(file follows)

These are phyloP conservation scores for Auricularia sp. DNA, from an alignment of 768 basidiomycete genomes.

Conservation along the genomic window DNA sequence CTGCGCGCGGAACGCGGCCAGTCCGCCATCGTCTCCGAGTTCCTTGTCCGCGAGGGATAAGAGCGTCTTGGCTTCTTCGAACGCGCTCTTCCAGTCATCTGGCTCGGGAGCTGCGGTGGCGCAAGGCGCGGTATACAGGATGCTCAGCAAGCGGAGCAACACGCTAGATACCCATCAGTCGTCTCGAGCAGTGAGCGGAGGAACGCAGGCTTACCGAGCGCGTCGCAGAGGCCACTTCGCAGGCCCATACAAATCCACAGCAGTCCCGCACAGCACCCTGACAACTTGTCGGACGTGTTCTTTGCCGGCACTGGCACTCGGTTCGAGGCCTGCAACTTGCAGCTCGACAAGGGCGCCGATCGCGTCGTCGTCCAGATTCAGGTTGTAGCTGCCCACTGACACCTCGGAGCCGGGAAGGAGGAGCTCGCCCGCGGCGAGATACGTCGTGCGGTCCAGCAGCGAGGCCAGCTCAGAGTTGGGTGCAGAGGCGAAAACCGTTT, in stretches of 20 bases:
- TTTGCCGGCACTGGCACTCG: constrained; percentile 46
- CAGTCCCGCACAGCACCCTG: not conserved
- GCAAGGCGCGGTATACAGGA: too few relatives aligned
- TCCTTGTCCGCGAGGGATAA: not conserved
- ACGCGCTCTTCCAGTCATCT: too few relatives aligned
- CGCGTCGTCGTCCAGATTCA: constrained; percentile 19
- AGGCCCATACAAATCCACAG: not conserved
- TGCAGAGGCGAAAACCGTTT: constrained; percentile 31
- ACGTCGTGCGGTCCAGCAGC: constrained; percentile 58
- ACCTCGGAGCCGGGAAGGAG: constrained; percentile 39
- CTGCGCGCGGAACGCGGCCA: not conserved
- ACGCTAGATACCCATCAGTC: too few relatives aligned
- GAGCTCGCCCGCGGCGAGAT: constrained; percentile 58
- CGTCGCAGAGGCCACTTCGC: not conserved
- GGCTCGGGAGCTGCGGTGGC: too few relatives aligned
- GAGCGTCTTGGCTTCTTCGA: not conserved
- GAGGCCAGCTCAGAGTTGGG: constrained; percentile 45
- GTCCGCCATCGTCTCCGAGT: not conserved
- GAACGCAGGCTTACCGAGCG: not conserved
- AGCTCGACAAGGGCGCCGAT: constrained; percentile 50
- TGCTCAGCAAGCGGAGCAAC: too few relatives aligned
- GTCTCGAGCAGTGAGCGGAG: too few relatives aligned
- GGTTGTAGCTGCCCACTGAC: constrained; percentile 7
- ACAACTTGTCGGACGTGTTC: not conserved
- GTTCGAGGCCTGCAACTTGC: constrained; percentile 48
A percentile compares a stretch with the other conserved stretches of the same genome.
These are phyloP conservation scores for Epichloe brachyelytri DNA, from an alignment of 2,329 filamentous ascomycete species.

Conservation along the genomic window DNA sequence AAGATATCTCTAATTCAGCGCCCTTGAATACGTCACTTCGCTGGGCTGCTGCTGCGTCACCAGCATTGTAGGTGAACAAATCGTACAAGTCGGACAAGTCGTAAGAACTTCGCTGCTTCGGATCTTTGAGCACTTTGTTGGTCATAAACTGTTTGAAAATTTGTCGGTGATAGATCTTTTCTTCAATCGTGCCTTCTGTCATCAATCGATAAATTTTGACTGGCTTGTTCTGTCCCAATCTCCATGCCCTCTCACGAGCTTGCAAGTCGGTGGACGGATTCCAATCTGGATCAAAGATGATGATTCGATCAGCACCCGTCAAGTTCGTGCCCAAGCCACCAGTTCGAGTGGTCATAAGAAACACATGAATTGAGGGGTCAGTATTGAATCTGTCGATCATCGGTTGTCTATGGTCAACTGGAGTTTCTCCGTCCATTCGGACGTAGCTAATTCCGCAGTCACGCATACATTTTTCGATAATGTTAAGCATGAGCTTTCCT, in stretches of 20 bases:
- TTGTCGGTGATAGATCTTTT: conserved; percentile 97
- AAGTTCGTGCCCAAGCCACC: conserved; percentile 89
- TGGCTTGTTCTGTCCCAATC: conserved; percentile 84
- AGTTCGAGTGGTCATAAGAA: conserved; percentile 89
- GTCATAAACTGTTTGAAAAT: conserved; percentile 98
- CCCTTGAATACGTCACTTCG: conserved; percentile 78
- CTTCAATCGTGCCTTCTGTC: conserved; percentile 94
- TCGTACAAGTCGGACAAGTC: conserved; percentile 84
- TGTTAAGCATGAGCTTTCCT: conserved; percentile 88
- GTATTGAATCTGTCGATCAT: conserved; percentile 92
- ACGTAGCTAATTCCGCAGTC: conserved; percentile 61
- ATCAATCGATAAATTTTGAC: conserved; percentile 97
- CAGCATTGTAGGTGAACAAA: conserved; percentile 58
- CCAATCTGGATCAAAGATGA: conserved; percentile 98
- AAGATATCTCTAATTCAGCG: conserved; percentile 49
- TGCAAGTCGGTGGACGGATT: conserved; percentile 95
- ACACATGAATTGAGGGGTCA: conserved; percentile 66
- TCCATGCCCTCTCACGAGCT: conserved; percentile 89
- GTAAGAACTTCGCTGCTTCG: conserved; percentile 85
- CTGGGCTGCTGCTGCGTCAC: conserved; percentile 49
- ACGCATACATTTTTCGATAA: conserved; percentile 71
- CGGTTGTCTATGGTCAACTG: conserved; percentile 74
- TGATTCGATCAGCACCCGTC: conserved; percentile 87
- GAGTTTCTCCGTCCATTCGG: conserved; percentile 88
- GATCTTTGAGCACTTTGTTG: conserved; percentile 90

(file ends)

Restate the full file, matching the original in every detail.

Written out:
These are phyloP conservation scores for Auricularia sp. DNA, from an alignment of 768 basidiomycete genomes.

Conservation along the genomic window DNA sequence CTGCGCGCGGAACGCGGCCAGTCCGCCATCGTCTCCGAGTTCCTTGTCCGCGAGGGATAAGAGCGTCTTGGCTTCTTCGAACGCGCTCTTCCAGTCATCTGGCTCGGGAGCTGCGGTGGCGCAAGGCGCGGTATACAGGATGCTCAGCAAGCGGAGCAACACGCTAGATACCCATCAGTCGTCTCGAGCAGTGAGCGGAGGAACGCAGGCTTACCGAGCGCGTCGCAGAGGCCACTTCGCAGGCCCATACAAATCCACAGCAGTCCCGCACAGCACCCTGACAACTTGTCGGACGTGTTCTTTGCCGGCACTGGCACTCGGTTCGAGGCCTGCAACTTGCAGCTCGACAAGGGCGCCGATCGCGTCGTCGTCCAGATTCAGGTTGTAGCTGCCCACTGACACCTCGGAGCCGGGAAGGAGGAGCTCGCCCGCGGCGAGATACGTCGTGCGGTCCAGCAGCGAGGCCAGCTCAGAGTTGGGTGCAGAGGCGAAAACCGTTT, in stretches of 20 bases:
- TTTGCCGGCACTGGCACTCG: constrained; percentile 46
- CAGTCCCGCACAGCACCCTG: not conserved
- GCAAGGCGCGGTATACAGGA: too few relatives aligned
- TCCTTGTCCGCGAGGGATAA: not conserved
- ACGCGCTCTTCCAGTCATCT: too few relatives aligned
- CGCGTCGTCGTCCAGATTCA: constrained; percentile 19
- AGGCCCATACAAATCCACAG: not conserved
- TGCAGAGGCGAAAACCGTTT: constrained; percentile 31
- ACGTCGTGCGGTCCAGCAGC: constrained; percentile 58
- ACCTCGGAGCCGGGAAGGAG: constrained; percentile 39
- CTGCGCGCGGAACGCGGCCA: not conserved
- ACGCTAGATACCCATCAGTC: too few relatives aligned
- GAGCTCGCCCGCGGCGAGAT: constrained; percentile 58
- CGTCGCAGAGGCCACTTCGC: not conserved
- GGCTCGGGAGCTGCGGTGGC: too few relatives aligned
- GAGCGTCTTGGCTTCTTCGA: not conserved
- GAGGCCAGCTCAGAGTTGGG: constrained; percentile 45
- GTCCGCCATCGTCTCCGAGT: not conserved
- GAACGCAGGCTTACCGAGCG: not conserved
- AGCTCGACAAGGGCGCCGAT: constrained; percentile 50
- TGCTCAGCAAGCGGAGCAAC: too few relatives aligned
- GTCTCGAGCAGTGAGCGGAG: too few relatives aligned
- GGTTGTAGCTGCCCACTGAC: constrained; percentile 7
- ACAACTTGTCGGACGTGTTC: not conserved
- GTTCGAGGCCTGCAACTTGC: constrained; percentile 48
A percentile compares a stretch with the other conserved stretches of the same genome.
These are phyloP conservation scores for Epichloe brachyelytri DNA, from an alignment of 2,329 filamentous ascomycete species.

Conservation along the genomic window DNA sequence AAGATATCTCTAATTCAGCGCCCTTGAATACGTCACTTCGCTGGGCTGCTGCTGCGTCACCAGCATTGTAGGTGAACAAATCGTACAAGTCGGACAAGTCGTAAGAACTTCGCTGCTTCGGATCTTTGAGCACTTTGTTGGTCATAAACTGTTTGAAAATTTGTCGGTGATAGATCTTTTCTTCAATCGTGCCTTCTGTCATCAATCGATAAATTTTGACTGGCTTGTTCTGTCCCAATCTCCATGCCCTCTCACGAGCTTGCAAGTCGGTGGACGGATTCCAATCTGGATCAAAGATGATGATTCGATCAGCACCCGTCAAGTTCGTGCCCAAGCCACCAGTTCGAGTGGTCATAAGAAACACATGAATTGAGGGGTCAGTATTGAATCTGTCGATCATCGGTTGTCTATGGTCAACTGGAGTTTCTCCGTCCATTCGGACGTAGCTAATTCCGCAGTCACGCATACATTTTTCGATAATGTTAAGCATGAGCTTTCCT, in stretches of 20 bases:
- TTGTCGGTGATAGATCTTTT: conserved; percentile 97
- AAGTTCGTGCCCAAGCCACC: conserved; percentile 89
- TGGCTTGTTCTGTCCCAATC: conserved; percentile 84
- AGTTCGAGTGGTCATAAGAA: conserved; percentile 89
- GTCATAAACTGTTTGAAAAT: conserved; percentile 98
- CCCTTGAATACGTCACTTCG: conserved; percentile 78
- CTTCAATCGTGCCTTCTGTC: conserved; percentile 94
- TCGTACAAGTCGGACAAGTC: conserved; percentile 84
- TGTTAAGCATGAGCTTTCCT: conserved; percentile 88
- GTATTGAATCTGTCGATCAT: conserved; percentile 92
- ACGTAGCTAATTCCGCAGTC: conserved; percentile 61
- ATCAATCGATAAATTTTGAC: conserved; percentile 97
- CAGCATTGTAGGTGAACAAA: conserved; percentile 58
- CCAATCTGGATCAAAGATGA: conserved; percentile 98
- AAGATATCTCTAATTCAGCG: conserved; percentile 49
- TGCAAGTCGGTGGACGGATT: conserved; percentile 95
- ACACATGAATTGAGGGGTCA: conserved; percentile 66
- TCCATGCCCTCTCACGAGCT: conserved; percentile 89
- GTAAGAACTTCGCTGCTTCG: conserved; percentile 85
- CTGGGCTGCTGCTGCGTCAC: conserved; percentile 49
- ACGCATACATTTTTCGATAA: conserved; percentile 71
- CGGTTGTCTATGGTCAACTG: conserved; percentile 74
- TGATTCGATCAGCACCCGTC: conserved; percentile 87
- GAGTTTCTCCGTCCATTCGG: conserved; percentile 88
- GATCTTTGAGCACTTTGTTG: conserved; percentile 90